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Visiting Faculty 2010-11

Corinna Ruth Kaiser, Dr. Norman and Syril Reitman Visiting Scholar (Spring 2011), received her Ph.D. in 2007 from Heinrich-Heine University of Düsseldorf in Germany, preparing the dissertation “‘Music: Soon to Be the Only Art Form Where Speaking Is Allowed.’ Intermediality, Intertextuality, and Silence as Instruments of Fin de Siècle’s German-Jewish Language Skepticism.” She has been a Leverhulme Research Fellow in Judaism at the Oriental Institute of the University of Oxford, as well as a fellow and lecturer at the Hebrew University of Jerusalem and the Justus-Liebig University of Giessen in Germany. Her areas of expertise include Jewish culture and Jews in popular culture, ritual studies, media studies, Jewish life during the Holocaust, and Holocaust memory. She is coeditor of the English edition of The Jews in the Secret Nazi Reports on Popular Opinion in Germany, 1933–1945 (Yale University Press, 2010). Kaiser is also the author of The Word Turned into Moses’ Staff: Gustav Landauer as a Jewish Skeptic of Language and Poet (Tübingen: Niemeyer Verlag, 2010, in German). At Rutgers, Kaiser will teach the course “The Passover Seder and Its Contemporary Reinterpretations.”

Federica Francesconi earned her Ph.D. in Jewish history from the University of Haifa in 2007, and she is developing her dissertation into a book, “The Wealth of Silver: The Journey of the Modenese Jews from the Renaissance to Emancipation (1598–1814).” An expert in modern Italian Jewish history, she generally focuses on the cultural and social history of Jews in early modern Europe, paying special attention to Italian Jewish culture. Francesconi has held fellowships at the University of Oxford, the University of Toronto, and the University of Pennsylvania, among others. She was the Viterbi Visiting Assistant Professor in Mediterranean Jewish Studies at the University of California, Los Angeles. While at Rutgers, Francesconi will teach the courses “Jewish-Christian Relations through the Ages” and “History of Jewish Art.”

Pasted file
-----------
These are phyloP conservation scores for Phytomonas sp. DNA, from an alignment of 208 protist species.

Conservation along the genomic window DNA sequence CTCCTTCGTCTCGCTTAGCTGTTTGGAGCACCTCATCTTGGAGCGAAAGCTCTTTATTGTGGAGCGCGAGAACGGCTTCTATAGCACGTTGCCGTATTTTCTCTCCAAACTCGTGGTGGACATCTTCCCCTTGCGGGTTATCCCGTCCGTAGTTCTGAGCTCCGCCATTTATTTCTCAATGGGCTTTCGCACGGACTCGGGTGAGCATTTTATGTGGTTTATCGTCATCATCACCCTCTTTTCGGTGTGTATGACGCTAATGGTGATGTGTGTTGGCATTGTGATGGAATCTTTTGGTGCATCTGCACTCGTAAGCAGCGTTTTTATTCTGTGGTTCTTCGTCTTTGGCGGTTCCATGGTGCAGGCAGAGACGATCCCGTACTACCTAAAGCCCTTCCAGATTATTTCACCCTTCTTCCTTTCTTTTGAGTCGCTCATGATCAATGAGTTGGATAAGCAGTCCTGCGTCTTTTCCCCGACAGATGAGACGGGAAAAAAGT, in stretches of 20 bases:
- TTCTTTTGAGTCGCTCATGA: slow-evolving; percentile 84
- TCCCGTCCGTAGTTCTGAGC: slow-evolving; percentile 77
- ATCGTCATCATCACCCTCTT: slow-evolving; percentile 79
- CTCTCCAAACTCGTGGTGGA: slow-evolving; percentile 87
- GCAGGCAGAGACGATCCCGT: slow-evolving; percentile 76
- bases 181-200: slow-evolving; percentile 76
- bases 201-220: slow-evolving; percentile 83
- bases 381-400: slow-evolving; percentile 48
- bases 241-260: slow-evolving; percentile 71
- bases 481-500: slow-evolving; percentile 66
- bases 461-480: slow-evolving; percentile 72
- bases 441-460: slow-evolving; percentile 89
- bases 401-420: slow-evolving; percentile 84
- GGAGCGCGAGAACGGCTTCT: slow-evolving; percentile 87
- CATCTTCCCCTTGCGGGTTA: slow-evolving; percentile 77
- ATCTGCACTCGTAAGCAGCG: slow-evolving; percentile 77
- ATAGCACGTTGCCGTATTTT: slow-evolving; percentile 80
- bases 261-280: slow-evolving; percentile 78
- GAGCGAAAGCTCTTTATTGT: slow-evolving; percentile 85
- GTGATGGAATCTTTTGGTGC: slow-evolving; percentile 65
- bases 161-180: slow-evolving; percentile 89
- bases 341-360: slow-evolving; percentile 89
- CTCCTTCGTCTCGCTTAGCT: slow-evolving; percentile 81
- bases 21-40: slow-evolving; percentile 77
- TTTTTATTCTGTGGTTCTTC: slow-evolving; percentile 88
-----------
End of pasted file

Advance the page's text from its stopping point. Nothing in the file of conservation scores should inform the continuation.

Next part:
Samuel (Muli) Peleg, an expert in conflict resolution, is the Schusterman Visiting Scholar in Israel Studies for 2009–2010. A professor of political science and communication at Netanya College and a senior lecturer at the Inter-Disciplinary Center in Herzliya, Israel, Peleg is also a research fellow at the Stanford Center for International Conflict Resolution and Negotiation. His books include If Words Could Kill: The Failure of the Israeli Political Discourse (Academon Books, 2003, in Hebrew), The Consuming Fire: the Fatal Nexus between Religion and Violence (Polity Press, 2009), and Communication: From Discord to Coexistence (Hakibbutz Hameuchad, forthcoming, in Hebrew). Peleg has been a top adviser on leadership and negotiations for the Peres Center for Peace and is currently the Israeli co-chairman of One Voice, an organization that promotes dialogue and reconciliation among various factions of Israeli society as well as between Israelis and Palestinians. At Rutgers, Peleg will teach "Israeli Politics" and "Israeli Society through Film" during the fall semester and two courses in the spring, including "Arab-Israeli Conflict."

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